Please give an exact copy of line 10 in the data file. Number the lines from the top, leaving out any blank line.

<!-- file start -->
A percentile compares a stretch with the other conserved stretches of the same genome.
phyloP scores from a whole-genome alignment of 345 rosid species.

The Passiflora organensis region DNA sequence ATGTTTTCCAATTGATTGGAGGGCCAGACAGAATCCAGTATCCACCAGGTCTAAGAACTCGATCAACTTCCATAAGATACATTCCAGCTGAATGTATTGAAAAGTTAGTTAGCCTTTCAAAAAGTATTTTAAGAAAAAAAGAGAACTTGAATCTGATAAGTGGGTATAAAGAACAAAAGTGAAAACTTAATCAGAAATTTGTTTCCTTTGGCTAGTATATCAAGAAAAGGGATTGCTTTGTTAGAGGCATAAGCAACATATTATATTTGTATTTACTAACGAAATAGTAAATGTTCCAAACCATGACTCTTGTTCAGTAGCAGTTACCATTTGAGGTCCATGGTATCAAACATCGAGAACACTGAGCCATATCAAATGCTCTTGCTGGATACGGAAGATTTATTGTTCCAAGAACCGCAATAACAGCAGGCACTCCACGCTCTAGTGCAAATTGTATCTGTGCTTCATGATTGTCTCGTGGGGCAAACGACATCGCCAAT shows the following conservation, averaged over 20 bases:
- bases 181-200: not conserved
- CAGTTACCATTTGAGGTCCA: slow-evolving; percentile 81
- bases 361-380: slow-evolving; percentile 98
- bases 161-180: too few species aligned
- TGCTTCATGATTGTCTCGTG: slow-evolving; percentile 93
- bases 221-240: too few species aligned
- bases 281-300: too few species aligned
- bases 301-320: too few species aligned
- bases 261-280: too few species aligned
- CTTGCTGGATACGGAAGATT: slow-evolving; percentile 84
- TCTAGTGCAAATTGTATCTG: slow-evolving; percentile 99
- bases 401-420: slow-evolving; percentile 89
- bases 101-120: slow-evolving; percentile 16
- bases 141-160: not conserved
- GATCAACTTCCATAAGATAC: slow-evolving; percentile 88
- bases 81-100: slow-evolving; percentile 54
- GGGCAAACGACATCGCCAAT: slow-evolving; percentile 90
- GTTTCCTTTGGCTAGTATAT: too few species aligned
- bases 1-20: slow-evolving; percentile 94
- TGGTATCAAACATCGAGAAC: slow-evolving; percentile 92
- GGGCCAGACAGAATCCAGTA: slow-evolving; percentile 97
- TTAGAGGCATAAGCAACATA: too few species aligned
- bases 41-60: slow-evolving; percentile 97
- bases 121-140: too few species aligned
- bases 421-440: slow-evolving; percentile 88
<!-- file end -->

- bases 281-300: too few species aligned